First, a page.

A white restaurant manager accused of enslaving a black worker for five years at a Conway eatery has been indicted by a federal grand jury.
The U.S. Attorney's Office on Wednesday announced that Bobby Paul Edwards, 52, of Lakeside Drive, faces a charge of forced labor, a felony that carries up to 20 years in prison.
Edwards was arrested Tuesday in connection with the indictment. He pleaded not guilty during a hearing Wednesday in Florence and was ordered to be held without bail.
His attorney, Scott Bellamy of Conway, said Edwards was looking forward to his day in court and was confident that the system would work.
"Bobby maintained his innocence three years ago” when the accusations emerged, his lawyer added. “The federal government has been looking at this for two years, trying to find something. And he still maintains his innocence.”
The employee, Christopher Smith, had worked for 23 years at J&J Cafeteria, but the allegations against Edwards surfaced toward the end of his time as a buffet cook. Smith was rescued after state social workers fielded a tip from someone concerned for his safety.
Word of Smith's alleged ordeal emerged publicly in 2015 after his attorneys in Charleston filed a federal lawsuit against Edwards, the business and its owner, Ernest J. Edwards, the suspect's brother.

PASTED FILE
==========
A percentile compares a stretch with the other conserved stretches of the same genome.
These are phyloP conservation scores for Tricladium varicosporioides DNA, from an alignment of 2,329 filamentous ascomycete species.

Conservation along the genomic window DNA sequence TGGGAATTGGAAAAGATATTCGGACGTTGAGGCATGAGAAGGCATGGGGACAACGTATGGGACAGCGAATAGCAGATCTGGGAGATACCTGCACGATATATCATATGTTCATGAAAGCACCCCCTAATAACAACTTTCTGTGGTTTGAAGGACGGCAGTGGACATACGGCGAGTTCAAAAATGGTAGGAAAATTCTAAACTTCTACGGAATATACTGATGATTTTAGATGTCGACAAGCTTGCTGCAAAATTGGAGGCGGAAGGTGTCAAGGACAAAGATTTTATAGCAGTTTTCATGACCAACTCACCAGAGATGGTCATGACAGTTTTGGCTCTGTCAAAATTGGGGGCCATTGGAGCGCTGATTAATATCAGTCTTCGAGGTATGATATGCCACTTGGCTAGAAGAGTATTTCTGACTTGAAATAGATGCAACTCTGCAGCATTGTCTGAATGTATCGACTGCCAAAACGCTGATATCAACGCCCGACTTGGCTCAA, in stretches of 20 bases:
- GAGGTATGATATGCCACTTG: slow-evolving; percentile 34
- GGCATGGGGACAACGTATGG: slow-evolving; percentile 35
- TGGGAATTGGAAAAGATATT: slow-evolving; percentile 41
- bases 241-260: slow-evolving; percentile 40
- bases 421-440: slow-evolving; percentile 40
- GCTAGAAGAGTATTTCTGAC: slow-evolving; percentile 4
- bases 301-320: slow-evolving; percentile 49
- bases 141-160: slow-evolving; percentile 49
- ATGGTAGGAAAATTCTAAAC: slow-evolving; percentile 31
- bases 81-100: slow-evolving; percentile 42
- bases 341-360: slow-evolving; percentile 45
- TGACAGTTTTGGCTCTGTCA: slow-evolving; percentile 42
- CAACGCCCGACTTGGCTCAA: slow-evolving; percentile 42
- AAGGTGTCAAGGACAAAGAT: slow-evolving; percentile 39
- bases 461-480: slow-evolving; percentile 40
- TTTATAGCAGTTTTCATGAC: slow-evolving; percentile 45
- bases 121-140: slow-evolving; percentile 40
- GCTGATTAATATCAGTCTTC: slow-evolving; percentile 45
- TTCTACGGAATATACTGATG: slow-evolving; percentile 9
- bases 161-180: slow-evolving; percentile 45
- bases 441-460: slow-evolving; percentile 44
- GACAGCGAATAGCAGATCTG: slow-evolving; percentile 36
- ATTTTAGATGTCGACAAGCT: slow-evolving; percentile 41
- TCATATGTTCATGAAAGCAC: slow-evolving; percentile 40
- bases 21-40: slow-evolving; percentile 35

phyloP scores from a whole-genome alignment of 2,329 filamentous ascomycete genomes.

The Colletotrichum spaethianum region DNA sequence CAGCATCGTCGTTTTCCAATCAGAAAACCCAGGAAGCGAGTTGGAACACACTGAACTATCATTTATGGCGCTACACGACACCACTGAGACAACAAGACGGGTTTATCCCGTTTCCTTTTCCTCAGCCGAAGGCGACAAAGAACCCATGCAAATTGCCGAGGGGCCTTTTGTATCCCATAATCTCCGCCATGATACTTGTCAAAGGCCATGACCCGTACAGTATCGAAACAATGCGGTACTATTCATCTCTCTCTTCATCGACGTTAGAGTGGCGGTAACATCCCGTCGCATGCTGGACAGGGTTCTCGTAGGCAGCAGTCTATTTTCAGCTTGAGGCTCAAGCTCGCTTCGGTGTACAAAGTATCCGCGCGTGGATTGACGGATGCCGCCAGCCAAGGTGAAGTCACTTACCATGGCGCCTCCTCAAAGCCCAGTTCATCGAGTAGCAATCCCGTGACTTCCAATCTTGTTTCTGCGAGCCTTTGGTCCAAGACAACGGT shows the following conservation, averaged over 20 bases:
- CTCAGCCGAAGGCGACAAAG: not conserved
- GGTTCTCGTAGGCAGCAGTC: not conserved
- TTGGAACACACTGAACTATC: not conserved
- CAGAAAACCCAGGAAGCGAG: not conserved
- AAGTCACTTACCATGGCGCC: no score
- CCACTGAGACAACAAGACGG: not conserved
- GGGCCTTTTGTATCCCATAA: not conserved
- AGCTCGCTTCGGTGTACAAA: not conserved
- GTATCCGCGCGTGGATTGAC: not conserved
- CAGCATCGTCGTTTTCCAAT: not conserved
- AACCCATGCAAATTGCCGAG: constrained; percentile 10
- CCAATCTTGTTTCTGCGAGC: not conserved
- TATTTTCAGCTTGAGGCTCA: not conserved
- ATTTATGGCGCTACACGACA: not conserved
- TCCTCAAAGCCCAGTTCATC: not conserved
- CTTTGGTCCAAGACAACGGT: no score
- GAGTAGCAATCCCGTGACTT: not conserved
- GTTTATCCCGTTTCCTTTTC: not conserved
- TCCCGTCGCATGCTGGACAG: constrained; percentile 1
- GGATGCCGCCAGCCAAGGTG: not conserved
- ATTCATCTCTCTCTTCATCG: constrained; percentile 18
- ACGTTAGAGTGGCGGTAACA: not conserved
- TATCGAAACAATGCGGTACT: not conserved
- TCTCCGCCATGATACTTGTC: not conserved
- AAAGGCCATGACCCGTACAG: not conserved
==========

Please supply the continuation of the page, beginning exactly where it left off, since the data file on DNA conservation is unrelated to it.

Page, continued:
Bobby Edwards had already been arrested in 2014 on a state charge of second-degree assault and battery, which remains pending, but the FBI and civil rights prosecutors from the Department of Justice also started probing the case.
The federal allegations mirror some of those in the lawsuit.
Prosecutors said Bobby Edwards "used force, threats of force, physical restraint and coercion" to get Smith to work.
Smith, who has an intellectual disability, would pull 18-hour shifts six days a week, sometimes without breaks, his attorneys said in the suit. He was hit with a frying pan, burned with grease-covered tongs and beaten with butcher knives, belt buckles and fists “while being called the N-word repeatedly,” the lawyers alleged.
And he got paid less than $3,000 yearly, they said.
In addition to possible prison time if he's convicted, Bobby Edwards would face paying mandatory restitution to the victim.
The lawsuit remains unresolved.
"Our client is very appreciative of the efforts put forth by the U.S. government in its investigation," David Aylor, an attorney for Smith, said, "and he believes that ultimately, justice will be served."